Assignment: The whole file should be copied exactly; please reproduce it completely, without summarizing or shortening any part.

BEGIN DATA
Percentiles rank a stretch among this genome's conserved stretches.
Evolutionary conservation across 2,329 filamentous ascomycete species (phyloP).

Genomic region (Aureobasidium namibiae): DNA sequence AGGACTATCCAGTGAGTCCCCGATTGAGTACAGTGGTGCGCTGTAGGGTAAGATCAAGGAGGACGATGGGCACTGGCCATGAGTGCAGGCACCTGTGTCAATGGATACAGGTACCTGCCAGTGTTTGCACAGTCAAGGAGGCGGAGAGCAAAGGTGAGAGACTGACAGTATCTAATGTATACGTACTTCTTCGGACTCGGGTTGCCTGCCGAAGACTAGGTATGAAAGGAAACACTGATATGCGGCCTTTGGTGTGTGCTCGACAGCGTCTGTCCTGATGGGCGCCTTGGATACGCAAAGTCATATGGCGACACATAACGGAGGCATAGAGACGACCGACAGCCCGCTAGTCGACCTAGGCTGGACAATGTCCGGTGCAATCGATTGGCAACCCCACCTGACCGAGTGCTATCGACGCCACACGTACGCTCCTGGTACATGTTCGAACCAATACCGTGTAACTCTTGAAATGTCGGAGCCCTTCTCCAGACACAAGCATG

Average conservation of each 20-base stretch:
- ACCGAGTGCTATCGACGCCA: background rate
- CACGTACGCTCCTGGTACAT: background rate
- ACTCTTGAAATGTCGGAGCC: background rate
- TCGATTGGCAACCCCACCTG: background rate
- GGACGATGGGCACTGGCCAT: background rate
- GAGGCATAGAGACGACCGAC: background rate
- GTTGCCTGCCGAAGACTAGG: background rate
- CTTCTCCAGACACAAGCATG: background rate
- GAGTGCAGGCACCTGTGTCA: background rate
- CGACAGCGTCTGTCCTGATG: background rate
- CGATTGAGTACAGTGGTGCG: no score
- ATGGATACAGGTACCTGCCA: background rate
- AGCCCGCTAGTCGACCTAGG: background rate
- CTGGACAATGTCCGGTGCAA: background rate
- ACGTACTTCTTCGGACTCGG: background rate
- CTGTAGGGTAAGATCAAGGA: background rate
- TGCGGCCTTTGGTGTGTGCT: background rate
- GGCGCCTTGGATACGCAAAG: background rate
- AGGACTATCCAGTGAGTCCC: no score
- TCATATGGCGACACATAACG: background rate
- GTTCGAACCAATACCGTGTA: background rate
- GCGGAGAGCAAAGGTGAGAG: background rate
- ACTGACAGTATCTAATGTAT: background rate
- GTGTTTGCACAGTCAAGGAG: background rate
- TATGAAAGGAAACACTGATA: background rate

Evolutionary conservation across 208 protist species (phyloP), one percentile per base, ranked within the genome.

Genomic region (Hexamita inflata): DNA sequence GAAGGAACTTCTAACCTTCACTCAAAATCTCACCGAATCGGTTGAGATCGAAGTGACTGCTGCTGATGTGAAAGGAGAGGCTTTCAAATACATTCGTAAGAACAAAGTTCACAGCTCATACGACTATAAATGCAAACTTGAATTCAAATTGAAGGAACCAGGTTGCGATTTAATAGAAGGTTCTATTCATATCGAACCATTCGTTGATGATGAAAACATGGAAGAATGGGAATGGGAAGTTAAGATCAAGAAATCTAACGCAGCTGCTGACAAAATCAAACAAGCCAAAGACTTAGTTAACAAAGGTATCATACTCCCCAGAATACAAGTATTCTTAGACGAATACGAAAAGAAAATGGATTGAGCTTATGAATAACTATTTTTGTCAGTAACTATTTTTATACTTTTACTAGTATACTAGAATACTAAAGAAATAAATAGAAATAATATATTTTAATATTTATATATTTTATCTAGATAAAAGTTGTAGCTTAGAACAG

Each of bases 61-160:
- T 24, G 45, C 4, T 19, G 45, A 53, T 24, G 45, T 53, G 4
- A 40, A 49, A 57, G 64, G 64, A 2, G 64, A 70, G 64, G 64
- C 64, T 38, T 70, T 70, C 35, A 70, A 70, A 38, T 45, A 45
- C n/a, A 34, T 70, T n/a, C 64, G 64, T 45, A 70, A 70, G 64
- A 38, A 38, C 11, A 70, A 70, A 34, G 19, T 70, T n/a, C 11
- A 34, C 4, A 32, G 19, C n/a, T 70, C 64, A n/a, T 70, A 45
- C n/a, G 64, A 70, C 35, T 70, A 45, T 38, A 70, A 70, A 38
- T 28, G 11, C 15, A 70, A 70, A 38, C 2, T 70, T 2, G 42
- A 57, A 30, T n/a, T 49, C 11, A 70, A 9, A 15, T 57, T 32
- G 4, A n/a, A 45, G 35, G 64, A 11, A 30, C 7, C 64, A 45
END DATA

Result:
Percentiles rank a stretch among this genome's conserved stretches.
Evolutionary conservation across 2,329 filamentous ascomycete species (phyloP).

Genomic region (Aureobasidium namibiae): DNA sequence AGGACTATCCAGTGAGTCCCCGATTGAGTACAGTGGTGCGCTGTAGGGTAAGATCAAGGAGGACGATGGGCACTGGCCATGAGTGCAGGCACCTGTGTCAATGGATACAGGTACCTGCCAGTGTTTGCACAGTCAAGGAGGCGGAGAGCAAAGGTGAGAGACTGACAGTATCTAATGTATACGTACTTCTTCGGACTCGGGTTGCCTGCCGAAGACTAGGTATGAAAGGAAACACTGATATGCGGCCTTTGGTGTGTGCTCGACAGCGTCTGTCCTGATGGGCGCCTTGGATACGCAAAGTCATATGGCGACACATAACGGAGGCATAGAGACGACCGACAGCCCGCTAGTCGACCTAGGCTGGACAATGTCCGGTGCAATCGATTGGCAACCCCACCTGACCGAGTGCTATCGACGCCACACGTACGCTCCTGGTACATGTTCGAACCAATACCGTGTAACTCTTGAAATGTCGGAGCCCTTCTCCAGACACAAGCATG

Average conservation of each 20-base stretch:
- ACCGAGTGCTATCGACGCCA: background rate
- CACGTACGCTCCTGGTACAT: background rate
- ACTCTTGAAATGTCGGAGCC: background rate
- TCGATTGGCAACCCCACCTG: background rate
- GGACGATGGGCACTGGCCAT: background rate
- GAGGCATAGAGACGACCGAC: background rate
- GTTGCCTGCCGAAGACTAGG: background rate
- CTTCTCCAGACACAAGCATG: background rate
- GAGTGCAGGCACCTGTGTCA: background rate
- CGACAGCGTCTGTCCTGATG: background rate
- CGATTGAGTACAGTGGTGCG: no score
- ATGGATACAGGTACCTGCCA: background rate
- AGCCCGCTAGTCGACCTAGG: background rate
- CTGGACAATGTCCGGTGCAA: background rate
- ACGTACTTCTTCGGACTCGG: background rate
- CTGTAGGGTAAGATCAAGGA: background rate
- TGCGGCCTTTGGTGTGTGCT: background rate
- GGCGCCTTGGATACGCAAAG: background rate
- AGGACTATCCAGTGAGTCCC: no score
- TCATATGGCGACACATAACG: background rate
- GTTCGAACCAATACCGTGTA: background rate
- GCGGAGAGCAAAGGTGAGAG: background rate
- ACTGACAGTATCTAATGTAT: background rate
- GTGTTTGCACAGTCAAGGAG: background rate
- TATGAAAGGAAACACTGATA: background rate

Evolutionary conservation across 208 protist species (phyloP), one percentile per base, ranked within the genome.

Genomic region (Hexamita inflata): DNA sequence GAAGGAACTTCTAACCTTCACTCAAAATCTCACCGAATCGGTTGAGATCGAAGTGACTGCTGCTGATGTGAAAGGAGAGGCTTTCAAATACATTCGTAAGAACAAAGTTCACAGCTCATACGACTATAAATGCAAACTTGAATTCAAATTGAAGGAACCAGGTTGCGATTTAATAGAAGGTTCTATTCATATCGAACCATTCGTTGATGATGAAAACATGGAAGAATGGGAATGGGAAGTTAAGATCAAGAAATCTAACGCAGCTGCTGACAAAATCAAACAAGCCAAAGACTTAGTTAACAAAGGTATCATACTCCCCAGAATACAAGTATTCTTAGACGAATACGAAAAGAAAATGGATTGAGCTTATGAATAACTATTTTTGTCAGTAACTATTTTTATACTTTTACTAGTATACTAGAATACTAAAGAAATAAATAGAAATAATATATTTTAATATTTATATATTTTATCTAGATAAAAGTTGTAGCTTAGAACAG

Each of bases 61-160:
- T 24, G 45, C 4, T 19, G 45, A 53, T 24, G 45, T 53, G 4
- A 40, A 49, A 57, G 64, G 64, A 2, G 64, A 70, G 64, G 64
- C 64, T 38, T 70, T 70, C 35, A 70, A 70, A 38, T 45, A 45
- C n/a, A 34, T 70, T n/a, C 64, G 64, T 45, A 70, A 70, G 64
- A 38, A 38, C 11, A 70, A 70, A 34, G 19, T 70, T n/a, C 11
- A 34, C 4, A 32, G 19, C n/a, T 70, C 64, A n/a, T 70, A 45
- C n/a, G 64, A 70, C 35, T 70, A 45, T 38, A 70, A 70, A 38
- T 28, G 11, C 15, A 70, A 70, A 38, C 2, T 70, T 2, G 42
- A 57, A 30, T n/a, T 49, C 11, A 70, A 9, A 15, T 57, T 32
- G 4, A n/a, A 45, G 35, G 64, A 11, A 30, C 7, C 64, A 45